Traditional pension benefits aren’t portable. When a teacher moves to a new state, her previous service years don’t automatically rollover for free. Instead, she starts back at zero.
Teach for America celebrates its 25th anniversary this year. An increasing number of alumni are staying in the classroom, and the organization has adopted new policies to recognize this.
Over 6 million public sector workers are not covered by Social Security, including about 1.2 million public school teachers.
The judge’s ruling is a tough blow for the city’s finances and could worsen the situation for new and future workers, including teachers.
Because of post-recession pension cuts, new teachers in Chicago were placed in a less-generous plan and will face negative net benefits for their first two decades of service.
Court tells the state it can’t cut benefits for existing workers, so new and future workers will have to bear the full brunt of cuts.
For most teachers, a pension won’t lead to a cushy retirement.
Just because a teacher has the option to get a pension at some point down the road doesn’t necessarily mean she should take it.
How Illinois became one of the worst-funded states in the nation (pension-wise) and the consequences for the state’s education funding.
Teachers who perform well and want to teach beyond the prescribed plan retirement age shouldn’t be punished
There’s some good news for schools and teachers from the Center for American Progress: more new teachers are staying in the classroom after five years, up nearly 20 percentage points since 2007.
Charter schools recognize that current teachers are increasingly mobile, so they offer teachers portable benefits.
The median U.S. worker has less than five years of experience at his or her current job and teachers are no exception.
Most people probably don’t realize not all workers are covered under Social Security. In particular, teachers constitute one of the largest groups of uncovered workers.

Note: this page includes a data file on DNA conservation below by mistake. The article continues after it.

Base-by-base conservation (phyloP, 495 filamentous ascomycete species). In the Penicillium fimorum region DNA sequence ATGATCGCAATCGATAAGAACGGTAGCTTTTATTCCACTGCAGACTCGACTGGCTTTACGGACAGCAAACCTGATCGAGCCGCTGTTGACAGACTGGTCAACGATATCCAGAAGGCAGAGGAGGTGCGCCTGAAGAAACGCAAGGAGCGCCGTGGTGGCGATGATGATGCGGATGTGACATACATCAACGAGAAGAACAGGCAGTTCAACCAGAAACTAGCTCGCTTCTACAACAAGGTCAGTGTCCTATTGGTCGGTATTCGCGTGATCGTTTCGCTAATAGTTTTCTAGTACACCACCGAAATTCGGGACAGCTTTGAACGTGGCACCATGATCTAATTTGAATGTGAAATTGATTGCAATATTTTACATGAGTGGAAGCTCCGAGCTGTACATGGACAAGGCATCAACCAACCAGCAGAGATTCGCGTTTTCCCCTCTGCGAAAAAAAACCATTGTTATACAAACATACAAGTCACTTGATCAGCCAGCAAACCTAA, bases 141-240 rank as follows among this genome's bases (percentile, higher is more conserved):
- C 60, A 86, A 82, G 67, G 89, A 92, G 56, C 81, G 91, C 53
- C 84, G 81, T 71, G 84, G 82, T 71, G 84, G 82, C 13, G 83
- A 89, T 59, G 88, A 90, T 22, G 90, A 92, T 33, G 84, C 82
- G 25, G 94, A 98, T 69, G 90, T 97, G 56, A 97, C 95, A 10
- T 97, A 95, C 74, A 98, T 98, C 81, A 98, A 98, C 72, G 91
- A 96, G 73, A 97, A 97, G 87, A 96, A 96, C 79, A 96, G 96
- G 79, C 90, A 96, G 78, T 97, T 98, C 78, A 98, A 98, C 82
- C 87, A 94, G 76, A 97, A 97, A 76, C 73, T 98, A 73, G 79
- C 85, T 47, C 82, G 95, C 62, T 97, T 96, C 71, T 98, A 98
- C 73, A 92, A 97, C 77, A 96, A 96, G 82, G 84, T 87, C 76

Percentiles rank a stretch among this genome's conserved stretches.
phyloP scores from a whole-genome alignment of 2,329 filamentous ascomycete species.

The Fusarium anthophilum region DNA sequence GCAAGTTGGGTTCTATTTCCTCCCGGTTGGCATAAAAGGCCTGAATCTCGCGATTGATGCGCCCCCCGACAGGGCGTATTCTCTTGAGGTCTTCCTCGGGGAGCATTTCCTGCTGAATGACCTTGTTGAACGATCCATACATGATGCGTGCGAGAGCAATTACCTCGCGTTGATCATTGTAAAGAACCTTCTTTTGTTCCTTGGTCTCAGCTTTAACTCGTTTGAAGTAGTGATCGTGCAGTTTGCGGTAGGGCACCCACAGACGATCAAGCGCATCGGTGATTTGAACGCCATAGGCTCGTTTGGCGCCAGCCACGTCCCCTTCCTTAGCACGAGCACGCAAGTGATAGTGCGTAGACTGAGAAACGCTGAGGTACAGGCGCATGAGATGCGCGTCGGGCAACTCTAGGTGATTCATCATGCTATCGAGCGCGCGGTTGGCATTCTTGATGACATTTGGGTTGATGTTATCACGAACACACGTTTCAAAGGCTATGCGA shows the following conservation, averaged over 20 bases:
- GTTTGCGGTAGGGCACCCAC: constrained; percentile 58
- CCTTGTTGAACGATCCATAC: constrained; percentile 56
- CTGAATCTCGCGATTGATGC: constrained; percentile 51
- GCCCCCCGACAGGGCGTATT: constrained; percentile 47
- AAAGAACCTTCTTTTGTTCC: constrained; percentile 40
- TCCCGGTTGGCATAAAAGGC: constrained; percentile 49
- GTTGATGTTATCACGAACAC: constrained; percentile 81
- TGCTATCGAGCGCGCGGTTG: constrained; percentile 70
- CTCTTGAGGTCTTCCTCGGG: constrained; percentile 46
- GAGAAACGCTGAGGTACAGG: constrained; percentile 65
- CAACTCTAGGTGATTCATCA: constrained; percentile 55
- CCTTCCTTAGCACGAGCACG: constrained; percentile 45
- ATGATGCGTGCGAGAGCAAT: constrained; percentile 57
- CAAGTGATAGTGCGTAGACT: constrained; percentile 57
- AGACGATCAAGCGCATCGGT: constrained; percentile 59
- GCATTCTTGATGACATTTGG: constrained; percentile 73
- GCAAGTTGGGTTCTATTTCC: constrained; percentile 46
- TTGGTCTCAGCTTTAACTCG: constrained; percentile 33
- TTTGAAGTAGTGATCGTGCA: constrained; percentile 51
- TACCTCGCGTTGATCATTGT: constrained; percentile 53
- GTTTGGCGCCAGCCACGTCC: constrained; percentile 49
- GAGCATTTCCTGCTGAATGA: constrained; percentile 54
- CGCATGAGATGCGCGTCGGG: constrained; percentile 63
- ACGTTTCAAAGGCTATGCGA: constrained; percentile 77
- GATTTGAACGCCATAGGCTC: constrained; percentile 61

In Michigan, school funding has increased, but schools aren’t seeing much of the money. Instead, most of the funding increases are going toward paying off the state’s retirement debt.
While most TFA teachers may not realize it, almost all are losing out on retirement benefits for their time in the classroom.
According to national data, four out of ten teachers will leave the classroom within five years. But turnover isn’t evenly distributed.
Public sector unions praise Social Security. Except they don’t want it for all of their workers.
The Empire Center and several other organizations have published a database of New York teacher and administrator pensions that lists the pensions and service years of every member.
Pension benefit increases have been a painless way for politicians from both parties to provide something tangible to powerful interest groups without having to pay the costs immediately.
Districts should consider paying principals more to attract strong candidates. Rather than paying principals substantial retirements at the back end, districts can pay more upfront in salary.
Some Tennessee districts are much better at retaining highly effective teachers than others.
Of the college graduates who became teachers, 30 percent left within six years.